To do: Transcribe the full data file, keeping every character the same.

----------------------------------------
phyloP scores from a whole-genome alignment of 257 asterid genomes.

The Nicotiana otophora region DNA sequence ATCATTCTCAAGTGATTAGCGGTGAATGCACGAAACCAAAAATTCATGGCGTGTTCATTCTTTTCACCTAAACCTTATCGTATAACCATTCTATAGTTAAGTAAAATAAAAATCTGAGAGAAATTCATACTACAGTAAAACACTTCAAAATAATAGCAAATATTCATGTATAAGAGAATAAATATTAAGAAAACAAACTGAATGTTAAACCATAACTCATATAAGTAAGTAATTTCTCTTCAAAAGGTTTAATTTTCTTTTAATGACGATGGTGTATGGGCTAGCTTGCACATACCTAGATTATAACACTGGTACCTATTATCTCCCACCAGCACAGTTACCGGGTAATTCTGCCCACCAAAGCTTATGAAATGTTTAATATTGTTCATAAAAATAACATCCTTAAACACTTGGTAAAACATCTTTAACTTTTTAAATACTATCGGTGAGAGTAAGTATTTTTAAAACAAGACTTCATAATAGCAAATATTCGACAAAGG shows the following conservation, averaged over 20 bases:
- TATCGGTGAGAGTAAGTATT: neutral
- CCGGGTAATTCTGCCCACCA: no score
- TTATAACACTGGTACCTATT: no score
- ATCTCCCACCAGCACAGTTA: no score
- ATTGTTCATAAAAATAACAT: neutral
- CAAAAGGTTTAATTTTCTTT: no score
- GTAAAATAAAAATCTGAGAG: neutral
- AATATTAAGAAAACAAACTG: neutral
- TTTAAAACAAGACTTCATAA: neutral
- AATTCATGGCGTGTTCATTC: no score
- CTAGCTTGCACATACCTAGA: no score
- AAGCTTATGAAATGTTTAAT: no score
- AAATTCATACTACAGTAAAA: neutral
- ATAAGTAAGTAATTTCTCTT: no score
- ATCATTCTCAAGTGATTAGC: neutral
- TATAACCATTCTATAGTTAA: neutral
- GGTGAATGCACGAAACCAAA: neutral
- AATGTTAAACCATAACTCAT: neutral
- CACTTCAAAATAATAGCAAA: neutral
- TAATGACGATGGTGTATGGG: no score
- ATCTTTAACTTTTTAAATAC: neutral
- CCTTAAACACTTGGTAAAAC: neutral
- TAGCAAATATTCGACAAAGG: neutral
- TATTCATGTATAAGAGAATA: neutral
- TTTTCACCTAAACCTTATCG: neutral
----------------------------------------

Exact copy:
phyloP scores from a whole-genome alignment of 257 asterid genomes.

The Nicotiana otophora region DNA sequence ATCATTCTCAAGTGATTAGCGGTGAATGCACGAAACCAAAAATTCATGGCGTGTTCATTCTTTTCACCTAAACCTTATCGTATAACCATTCTATAGTTAAGTAAAATAAAAATCTGAGAGAAATTCATACTACAGTAAAACACTTCAAAATAATAGCAAATATTCATGTATAAGAGAATAAATATTAAGAAAACAAACTGAATGTTAAACCATAACTCATATAAGTAAGTAATTTCTCTTCAAAAGGTTTAATTTTCTTTTAATGACGATGGTGTATGGGCTAGCTTGCACATACCTAGATTATAACACTGGTACCTATTATCTCCCACCAGCACAGTTACCGGGTAATTCTGCCCACCAAAGCTTATGAAATGTTTAATATTGTTCATAAAAATAACATCCTTAAACACTTGGTAAAACATCTTTAACTTTTTAAATACTATCGGTGAGAGTAAGTATTTTTAAAACAAGACTTCATAATAGCAAATATTCGACAAAGG shows the following conservation, averaged over 20 bases:
- TATCGGTGAGAGTAAGTATT: neutral
- CCGGGTAATTCTGCCCACCA: no score
- TTATAACACTGGTACCTATT: no score
- ATCTCCCACCAGCACAGTTA: no score
- ATTGTTCATAAAAATAACAT: neutral
- CAAAAGGTTTAATTTTCTTT: no score
- GTAAAATAAAAATCTGAGAG: neutral
- AATATTAAGAAAACAAACTG: neutral
- TTTAAAACAAGACTTCATAA: neutral
- AATTCATGGCGTGTTCATTC: no score
- CTAGCTTGCACATACCTAGA: no score
- AAGCTTATGAAATGTTTAAT: no score
- AAATTCATACTACAGTAAAA: neutral
- ATAAGTAAGTAATTTCTCTT: no score
- ATCATTCTCAAGTGATTAGC: neutral
- TATAACCATTCTATAGTTAA: neutral
- GGTGAATGCACGAAACCAAA: neutral
- AATGTTAAACCATAACTCAT: neutral
- CACTTCAAAATAATAGCAAA: neutral
- TAATGACGATGGTGTATGGG: no score
- ATCTTTAACTTTTTAAATAC: neutral
- CCTTAAACACTTGGTAAAAC: neutral
- TAGCAAATATTCGACAAAGG: neutral
- TATTCATGTATAAGAGAATA: neutral
- TTTTCACCTAAACCTTATCG: neutral